While importing data from a flat file, I noticed some embedded hex-values in the string (<0x00>, <0x01>).

I want to replace them with specific characters, but am unable to do so. Removing them won't work either. What it looks like in the exported flat file: https://i.imgur.com/7MQpoMH.png Another example: https://i.imgur.com/3ZUSGIr.png

This is what I've tried: (and mind, <0x01> represents a none-editable entity. It's not recognized here.)

import io
with io.open('1.txt', 'r+', encoding="utf-8") as p:
# included in case it bears any significance
import re
import binascii

s = "Some string with hex: <0x01>"

s = s.encode('latin1').decode('utf-8')
# throws e.g.: >>> UnicodeDecodeError: 'utf-8' codec can't decode byte 0xfc in position 114: invalid start byte

s = re.sub(r'<0x01>', r'.', s)
s = re.sub(r'\\0x01', r'.', s)
s = re.sub(r'\\\\0x01', r'.', s)
s = s.replace('\0x01', '.')
s = s.replace('<0x01>', '.')
s = s.replace('0x01', '.')

or something along these lines in hopes to get a grasp of it while iterating through the whole string:

for x in s:

Nothing seems to get the job done.

I'd expect the characters to be replacable with the methods I've dug up, but they are not. What am I missing? NB: I have to preserve umlauts (äöüÄÖÜ)

-- edit:

Could I introduce the hex-values in the first place when exporting? If so, is there a way to avoid that?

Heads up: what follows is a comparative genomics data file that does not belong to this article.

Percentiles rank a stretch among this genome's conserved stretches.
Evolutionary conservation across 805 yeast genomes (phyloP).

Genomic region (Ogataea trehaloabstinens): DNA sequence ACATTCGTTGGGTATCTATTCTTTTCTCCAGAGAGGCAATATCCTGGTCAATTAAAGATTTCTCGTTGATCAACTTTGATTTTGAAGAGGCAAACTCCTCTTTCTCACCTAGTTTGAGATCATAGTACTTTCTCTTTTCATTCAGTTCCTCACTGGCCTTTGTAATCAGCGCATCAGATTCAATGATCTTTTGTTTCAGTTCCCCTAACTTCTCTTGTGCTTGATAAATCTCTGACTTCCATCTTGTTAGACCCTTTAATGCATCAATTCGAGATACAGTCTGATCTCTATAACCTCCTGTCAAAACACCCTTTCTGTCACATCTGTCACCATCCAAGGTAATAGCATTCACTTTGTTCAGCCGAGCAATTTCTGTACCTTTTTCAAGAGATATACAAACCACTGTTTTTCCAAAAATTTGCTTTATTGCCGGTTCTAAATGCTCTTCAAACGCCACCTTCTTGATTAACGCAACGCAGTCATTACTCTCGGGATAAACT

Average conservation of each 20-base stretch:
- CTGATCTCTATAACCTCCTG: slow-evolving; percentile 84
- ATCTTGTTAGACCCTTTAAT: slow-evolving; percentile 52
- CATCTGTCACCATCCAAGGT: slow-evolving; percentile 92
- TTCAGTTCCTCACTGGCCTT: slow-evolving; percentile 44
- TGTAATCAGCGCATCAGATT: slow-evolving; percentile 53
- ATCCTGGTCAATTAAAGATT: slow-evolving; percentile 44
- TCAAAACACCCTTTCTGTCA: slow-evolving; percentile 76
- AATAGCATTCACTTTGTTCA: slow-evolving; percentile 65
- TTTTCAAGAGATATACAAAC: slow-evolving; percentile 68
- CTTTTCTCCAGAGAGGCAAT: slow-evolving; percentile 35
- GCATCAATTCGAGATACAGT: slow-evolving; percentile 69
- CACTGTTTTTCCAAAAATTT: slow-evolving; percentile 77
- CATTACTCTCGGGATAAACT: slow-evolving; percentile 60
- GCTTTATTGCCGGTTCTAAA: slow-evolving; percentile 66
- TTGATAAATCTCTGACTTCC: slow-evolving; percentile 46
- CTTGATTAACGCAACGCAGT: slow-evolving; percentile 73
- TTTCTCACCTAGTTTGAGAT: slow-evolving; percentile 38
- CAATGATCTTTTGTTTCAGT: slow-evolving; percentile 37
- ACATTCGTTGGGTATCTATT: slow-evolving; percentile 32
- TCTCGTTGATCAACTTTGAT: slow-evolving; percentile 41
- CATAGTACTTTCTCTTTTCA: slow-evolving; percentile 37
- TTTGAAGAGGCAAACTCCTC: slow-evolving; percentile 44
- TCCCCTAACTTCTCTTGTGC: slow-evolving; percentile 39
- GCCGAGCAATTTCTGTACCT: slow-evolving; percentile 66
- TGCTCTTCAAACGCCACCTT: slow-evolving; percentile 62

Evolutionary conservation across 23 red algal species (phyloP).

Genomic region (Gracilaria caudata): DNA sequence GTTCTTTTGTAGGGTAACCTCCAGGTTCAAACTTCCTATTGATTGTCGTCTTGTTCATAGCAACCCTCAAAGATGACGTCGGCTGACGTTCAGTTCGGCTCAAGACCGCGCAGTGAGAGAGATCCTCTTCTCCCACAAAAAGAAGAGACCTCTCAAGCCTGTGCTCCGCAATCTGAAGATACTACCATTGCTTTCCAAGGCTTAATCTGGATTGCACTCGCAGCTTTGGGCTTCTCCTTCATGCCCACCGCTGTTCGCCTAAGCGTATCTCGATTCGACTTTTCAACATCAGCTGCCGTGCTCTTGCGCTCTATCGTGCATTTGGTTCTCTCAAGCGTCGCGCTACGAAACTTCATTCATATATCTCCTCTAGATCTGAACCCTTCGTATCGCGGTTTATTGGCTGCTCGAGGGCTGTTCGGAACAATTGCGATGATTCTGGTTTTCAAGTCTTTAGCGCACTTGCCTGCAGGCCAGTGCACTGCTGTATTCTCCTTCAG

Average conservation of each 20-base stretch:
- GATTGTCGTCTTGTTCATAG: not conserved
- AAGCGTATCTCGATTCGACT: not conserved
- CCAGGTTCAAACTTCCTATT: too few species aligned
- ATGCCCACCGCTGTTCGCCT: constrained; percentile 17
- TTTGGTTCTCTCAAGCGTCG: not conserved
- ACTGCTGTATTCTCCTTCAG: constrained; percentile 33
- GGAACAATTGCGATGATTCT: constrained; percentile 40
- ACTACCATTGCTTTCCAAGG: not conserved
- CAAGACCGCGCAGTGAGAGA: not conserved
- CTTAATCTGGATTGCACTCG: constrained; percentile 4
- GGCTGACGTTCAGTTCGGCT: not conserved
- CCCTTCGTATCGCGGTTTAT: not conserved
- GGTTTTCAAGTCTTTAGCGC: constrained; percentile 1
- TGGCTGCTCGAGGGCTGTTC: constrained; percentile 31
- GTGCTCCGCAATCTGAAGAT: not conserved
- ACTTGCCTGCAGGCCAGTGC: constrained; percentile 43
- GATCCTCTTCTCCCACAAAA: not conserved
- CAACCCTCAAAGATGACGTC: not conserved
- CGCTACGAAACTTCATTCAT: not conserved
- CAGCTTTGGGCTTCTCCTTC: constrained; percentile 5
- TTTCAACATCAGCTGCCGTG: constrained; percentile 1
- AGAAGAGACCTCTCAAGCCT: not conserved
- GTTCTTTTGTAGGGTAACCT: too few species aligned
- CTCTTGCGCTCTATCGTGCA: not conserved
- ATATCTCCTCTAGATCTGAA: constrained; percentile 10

with io.open('out.txt', 'w', encoding="utf-8") as temp:

Judging from the images, these are actually control characters. Your editor displays them in this greyed-out way showing you the value of the bytes using hex notation. You don't have the characters "0x01" in your data, but really a single byte with the value 1, so unhexlify and friends won't help.

In Python, these characters can be produced in string literals with escape sequences using the notation \xHH, with two hexadecimal digits. The fragment from the first image is probably equal to the following string:

"sich z\x01 B. irgendeine"

Your attempts to remove them were close. s = s.replace('\x01', '.') should work.

  • Yep, that did it … thank you. Fyi, I figured out that I introduced the characters myself during re.sub replacements. For example, re.sub('(?<=\w)([,.!?;])(?=\w)', u'\1 ', s) backreferenced the replaced character and thus introduced the "single byte with the value 1". The regex-module apparently does a better job at this: '(?<=\w)\p{;,\.!\?}(?=\w)'. (via reference) – P. A. Monsaille Mar 27 at 15:18
  • I don't think re.sub with \n backreferences will introduce control characters. That is, unless you mispell the backreferences as \x01, of course. Btw, if this answer solved the problem you described, consider accepting it through the tick on the left. – lenz Mar 27 at 18:57

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